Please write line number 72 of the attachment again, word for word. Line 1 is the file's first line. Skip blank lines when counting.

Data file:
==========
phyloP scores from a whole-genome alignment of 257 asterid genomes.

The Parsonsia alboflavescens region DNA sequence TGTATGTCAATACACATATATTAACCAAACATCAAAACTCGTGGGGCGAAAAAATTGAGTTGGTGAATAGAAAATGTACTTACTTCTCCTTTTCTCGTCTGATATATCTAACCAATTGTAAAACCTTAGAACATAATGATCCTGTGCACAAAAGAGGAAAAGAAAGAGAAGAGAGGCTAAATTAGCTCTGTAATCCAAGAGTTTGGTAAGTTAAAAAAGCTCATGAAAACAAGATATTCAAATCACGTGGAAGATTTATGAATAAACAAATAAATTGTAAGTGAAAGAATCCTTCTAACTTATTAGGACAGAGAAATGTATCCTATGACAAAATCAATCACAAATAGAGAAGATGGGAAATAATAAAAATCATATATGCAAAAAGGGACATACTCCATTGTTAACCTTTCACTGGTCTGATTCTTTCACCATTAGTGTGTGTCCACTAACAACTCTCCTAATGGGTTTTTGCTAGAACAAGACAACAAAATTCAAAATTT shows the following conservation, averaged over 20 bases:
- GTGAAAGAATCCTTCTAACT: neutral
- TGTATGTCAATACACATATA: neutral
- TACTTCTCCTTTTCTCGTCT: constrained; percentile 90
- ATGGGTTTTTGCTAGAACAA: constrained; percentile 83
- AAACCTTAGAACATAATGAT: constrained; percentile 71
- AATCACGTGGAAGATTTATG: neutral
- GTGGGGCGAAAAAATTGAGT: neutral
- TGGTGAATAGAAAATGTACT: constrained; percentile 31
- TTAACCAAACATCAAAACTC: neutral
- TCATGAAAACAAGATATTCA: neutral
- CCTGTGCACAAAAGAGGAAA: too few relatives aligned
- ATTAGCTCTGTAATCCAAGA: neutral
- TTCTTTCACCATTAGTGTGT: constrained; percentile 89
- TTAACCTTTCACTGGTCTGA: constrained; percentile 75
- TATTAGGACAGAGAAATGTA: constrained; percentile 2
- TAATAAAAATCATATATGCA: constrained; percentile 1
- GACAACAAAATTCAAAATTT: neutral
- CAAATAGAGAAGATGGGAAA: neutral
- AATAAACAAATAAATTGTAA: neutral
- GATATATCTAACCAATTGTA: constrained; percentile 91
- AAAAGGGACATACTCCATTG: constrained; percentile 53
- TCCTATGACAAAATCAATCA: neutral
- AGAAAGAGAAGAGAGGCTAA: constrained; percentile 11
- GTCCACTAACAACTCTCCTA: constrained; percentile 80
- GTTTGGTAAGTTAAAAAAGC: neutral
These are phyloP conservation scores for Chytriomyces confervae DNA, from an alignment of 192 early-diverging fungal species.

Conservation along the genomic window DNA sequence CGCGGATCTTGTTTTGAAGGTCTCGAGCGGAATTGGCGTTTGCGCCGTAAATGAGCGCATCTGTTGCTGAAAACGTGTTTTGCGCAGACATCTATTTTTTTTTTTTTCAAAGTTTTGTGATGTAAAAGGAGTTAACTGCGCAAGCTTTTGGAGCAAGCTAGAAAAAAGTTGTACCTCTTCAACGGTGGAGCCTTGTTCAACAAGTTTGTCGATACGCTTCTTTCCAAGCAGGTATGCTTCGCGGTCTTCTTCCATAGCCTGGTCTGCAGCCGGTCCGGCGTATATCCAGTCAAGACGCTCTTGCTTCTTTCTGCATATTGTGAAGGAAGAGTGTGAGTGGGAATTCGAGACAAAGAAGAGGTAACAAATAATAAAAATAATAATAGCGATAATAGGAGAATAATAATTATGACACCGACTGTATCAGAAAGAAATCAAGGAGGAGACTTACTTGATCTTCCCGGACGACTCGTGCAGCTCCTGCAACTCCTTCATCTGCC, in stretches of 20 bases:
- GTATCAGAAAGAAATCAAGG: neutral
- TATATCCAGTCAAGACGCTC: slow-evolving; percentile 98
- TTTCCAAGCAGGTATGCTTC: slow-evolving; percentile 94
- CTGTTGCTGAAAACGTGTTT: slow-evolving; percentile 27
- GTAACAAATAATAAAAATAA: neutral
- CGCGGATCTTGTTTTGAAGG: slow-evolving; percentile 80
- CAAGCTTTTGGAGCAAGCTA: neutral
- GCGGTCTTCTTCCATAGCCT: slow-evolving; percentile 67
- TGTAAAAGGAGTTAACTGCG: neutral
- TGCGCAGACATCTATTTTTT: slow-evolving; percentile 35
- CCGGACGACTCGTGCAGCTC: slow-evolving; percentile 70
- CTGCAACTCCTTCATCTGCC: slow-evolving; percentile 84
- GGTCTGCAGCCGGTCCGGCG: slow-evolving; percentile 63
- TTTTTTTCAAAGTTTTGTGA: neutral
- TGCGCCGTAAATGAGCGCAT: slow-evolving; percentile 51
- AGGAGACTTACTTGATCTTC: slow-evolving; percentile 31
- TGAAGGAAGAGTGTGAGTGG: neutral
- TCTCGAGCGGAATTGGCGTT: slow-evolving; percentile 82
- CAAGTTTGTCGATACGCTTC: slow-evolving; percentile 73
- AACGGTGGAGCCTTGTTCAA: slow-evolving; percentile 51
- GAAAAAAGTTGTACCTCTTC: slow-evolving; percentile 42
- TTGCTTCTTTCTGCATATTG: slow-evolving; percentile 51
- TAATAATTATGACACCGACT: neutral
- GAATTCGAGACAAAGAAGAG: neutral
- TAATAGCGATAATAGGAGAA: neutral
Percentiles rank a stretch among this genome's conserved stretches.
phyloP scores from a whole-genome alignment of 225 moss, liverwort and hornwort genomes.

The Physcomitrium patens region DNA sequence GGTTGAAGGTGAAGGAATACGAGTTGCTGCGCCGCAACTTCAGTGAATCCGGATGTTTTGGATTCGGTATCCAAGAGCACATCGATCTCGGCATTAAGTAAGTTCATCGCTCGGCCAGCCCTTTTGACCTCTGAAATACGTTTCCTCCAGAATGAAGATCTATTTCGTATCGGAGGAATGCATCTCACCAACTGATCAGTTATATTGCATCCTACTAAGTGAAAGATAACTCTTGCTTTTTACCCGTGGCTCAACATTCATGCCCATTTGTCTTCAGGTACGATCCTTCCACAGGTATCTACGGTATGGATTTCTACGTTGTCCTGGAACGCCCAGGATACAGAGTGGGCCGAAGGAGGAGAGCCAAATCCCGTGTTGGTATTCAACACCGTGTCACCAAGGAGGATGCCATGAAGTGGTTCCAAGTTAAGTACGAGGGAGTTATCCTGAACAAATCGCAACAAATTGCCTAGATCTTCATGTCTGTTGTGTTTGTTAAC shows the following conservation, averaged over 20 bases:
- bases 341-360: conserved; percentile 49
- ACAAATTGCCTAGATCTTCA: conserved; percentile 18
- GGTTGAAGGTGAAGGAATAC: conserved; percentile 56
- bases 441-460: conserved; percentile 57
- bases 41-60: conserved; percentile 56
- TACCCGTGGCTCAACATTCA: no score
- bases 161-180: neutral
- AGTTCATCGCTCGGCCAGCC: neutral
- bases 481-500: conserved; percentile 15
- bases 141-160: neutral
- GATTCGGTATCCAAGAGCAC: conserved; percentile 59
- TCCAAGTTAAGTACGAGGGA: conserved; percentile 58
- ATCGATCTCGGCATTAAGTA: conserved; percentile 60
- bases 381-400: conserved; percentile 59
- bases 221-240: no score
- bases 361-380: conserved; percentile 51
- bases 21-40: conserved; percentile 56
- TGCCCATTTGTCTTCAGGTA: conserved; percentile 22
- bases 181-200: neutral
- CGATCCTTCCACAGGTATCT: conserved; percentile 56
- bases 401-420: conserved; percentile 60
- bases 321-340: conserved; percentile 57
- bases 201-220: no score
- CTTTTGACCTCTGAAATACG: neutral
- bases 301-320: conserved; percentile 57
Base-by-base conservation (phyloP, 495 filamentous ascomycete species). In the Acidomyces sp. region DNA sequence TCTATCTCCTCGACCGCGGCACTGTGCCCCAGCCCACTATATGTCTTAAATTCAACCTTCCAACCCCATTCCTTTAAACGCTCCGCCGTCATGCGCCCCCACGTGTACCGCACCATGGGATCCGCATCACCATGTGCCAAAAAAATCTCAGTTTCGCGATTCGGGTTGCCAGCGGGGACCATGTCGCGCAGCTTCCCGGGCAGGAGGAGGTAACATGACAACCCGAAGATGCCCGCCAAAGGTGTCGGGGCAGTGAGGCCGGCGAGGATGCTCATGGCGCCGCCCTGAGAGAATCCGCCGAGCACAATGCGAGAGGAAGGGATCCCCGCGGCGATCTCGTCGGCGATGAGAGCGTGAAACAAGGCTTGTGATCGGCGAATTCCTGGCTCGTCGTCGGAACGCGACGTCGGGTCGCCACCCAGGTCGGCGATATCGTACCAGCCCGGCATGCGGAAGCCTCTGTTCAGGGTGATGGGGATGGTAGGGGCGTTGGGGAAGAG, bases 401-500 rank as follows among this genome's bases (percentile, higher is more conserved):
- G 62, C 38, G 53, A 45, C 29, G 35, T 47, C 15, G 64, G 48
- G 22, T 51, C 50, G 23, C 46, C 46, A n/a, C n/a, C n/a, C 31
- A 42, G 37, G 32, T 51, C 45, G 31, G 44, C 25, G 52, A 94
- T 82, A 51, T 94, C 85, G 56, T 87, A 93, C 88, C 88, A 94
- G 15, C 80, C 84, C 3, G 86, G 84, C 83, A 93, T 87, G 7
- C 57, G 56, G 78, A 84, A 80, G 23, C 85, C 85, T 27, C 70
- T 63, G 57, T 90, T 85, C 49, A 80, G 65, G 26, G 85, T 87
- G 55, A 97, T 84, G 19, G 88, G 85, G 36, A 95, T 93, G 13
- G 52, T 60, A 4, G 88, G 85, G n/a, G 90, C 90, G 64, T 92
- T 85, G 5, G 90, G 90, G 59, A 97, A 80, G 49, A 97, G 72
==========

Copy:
- bases 221-240: no score